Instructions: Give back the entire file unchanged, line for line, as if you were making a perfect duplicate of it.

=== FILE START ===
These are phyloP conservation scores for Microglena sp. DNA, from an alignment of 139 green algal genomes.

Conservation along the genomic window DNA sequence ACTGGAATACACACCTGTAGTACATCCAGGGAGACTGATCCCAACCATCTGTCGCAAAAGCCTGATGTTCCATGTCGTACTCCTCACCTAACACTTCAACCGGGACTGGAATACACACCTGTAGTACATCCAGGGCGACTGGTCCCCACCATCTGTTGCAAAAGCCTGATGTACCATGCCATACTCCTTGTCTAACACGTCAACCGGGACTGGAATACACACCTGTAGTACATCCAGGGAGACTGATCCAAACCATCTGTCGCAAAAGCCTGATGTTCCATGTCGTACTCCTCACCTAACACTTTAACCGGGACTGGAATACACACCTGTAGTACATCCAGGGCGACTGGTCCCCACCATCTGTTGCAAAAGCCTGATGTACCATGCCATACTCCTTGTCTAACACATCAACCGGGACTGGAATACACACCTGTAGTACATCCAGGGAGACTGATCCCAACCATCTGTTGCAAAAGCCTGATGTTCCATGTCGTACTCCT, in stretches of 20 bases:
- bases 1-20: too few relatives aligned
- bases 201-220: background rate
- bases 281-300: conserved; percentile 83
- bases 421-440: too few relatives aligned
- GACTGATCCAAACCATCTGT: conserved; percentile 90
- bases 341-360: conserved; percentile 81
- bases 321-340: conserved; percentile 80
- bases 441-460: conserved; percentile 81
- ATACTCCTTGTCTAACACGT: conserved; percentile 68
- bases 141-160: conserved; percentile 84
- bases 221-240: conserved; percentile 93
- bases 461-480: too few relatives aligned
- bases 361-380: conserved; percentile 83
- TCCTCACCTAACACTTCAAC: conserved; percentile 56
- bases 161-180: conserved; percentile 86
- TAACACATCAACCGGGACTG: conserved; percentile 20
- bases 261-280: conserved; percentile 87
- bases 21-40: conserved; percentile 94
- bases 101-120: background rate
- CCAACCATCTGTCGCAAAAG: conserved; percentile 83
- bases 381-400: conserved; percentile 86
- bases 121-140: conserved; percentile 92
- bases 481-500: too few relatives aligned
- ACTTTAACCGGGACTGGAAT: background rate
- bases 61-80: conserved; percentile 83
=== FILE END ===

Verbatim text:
These are phyloP conservation scores for Microglena sp. DNA, from an alignment of 139 green algal genomes.

Conservation along the genomic window DNA sequence ACTGGAATACACACCTGTAGTACATCCAGGGAGACTGATCCCAACCATCTGTCGCAAAAGCCTGATGTTCCATGTCGTACTCCTCACCTAACACTTCAACCGGGACTGGAATACACACCTGTAGTACATCCAGGGCGACTGGTCCCCACCATCTGTTGCAAAAGCCTGATGTACCATGCCATACTCCTTGTCTAACACGTCAACCGGGACTGGAATACACACCTGTAGTACATCCAGGGAGACTGATCCAAACCATCTGTCGCAAAAGCCTGATGTTCCATGTCGTACTCCTCACCTAACACTTTAACCGGGACTGGAATACACACCTGTAGTACATCCAGGGCGACTGGTCCCCACCATCTGTTGCAAAAGCCTGATGTACCATGCCATACTCCTTGTCTAACACATCAACCGGGACTGGAATACACACCTGTAGTACATCCAGGGAGACTGATCCCAACCATCTGTTGCAAAAGCCTGATGTTCCATGTCGTACTCCT, in stretches of 20 bases:
- bases 1-20: too few relatives aligned
- bases 201-220: background rate
- bases 281-300: conserved; percentile 83
- bases 421-440: too few relatives aligned
- GACTGATCCAAACCATCTGT: conserved; percentile 90
- bases 341-360: conserved; percentile 81
- bases 321-340: conserved; percentile 80
- bases 441-460: conserved; percentile 81
- ATACTCCTTGTCTAACACGT: conserved; percentile 68
- bases 141-160: conserved; percentile 84
- bases 221-240: conserved; percentile 93
- bases 461-480: too few relatives aligned
- bases 361-380: conserved; percentile 83
- TCCTCACCTAACACTTCAAC: conserved; percentile 56
- bases 161-180: conserved; percentile 86
- TAACACATCAACCGGGACTG: conserved; percentile 20
- bases 261-280: conserved; percentile 87
- bases 21-40: conserved; percentile 94
- bases 101-120: background rate
- CCAACCATCTGTCGCAAAAG: conserved; percentile 83
- bases 381-400: conserved; percentile 86
- bases 121-140: conserved; percentile 92
- bases 481-500: too few relatives aligned
- ACTTTAACCGGGACTGGAAT: background rate
- bases 61-80: conserved; percentile 83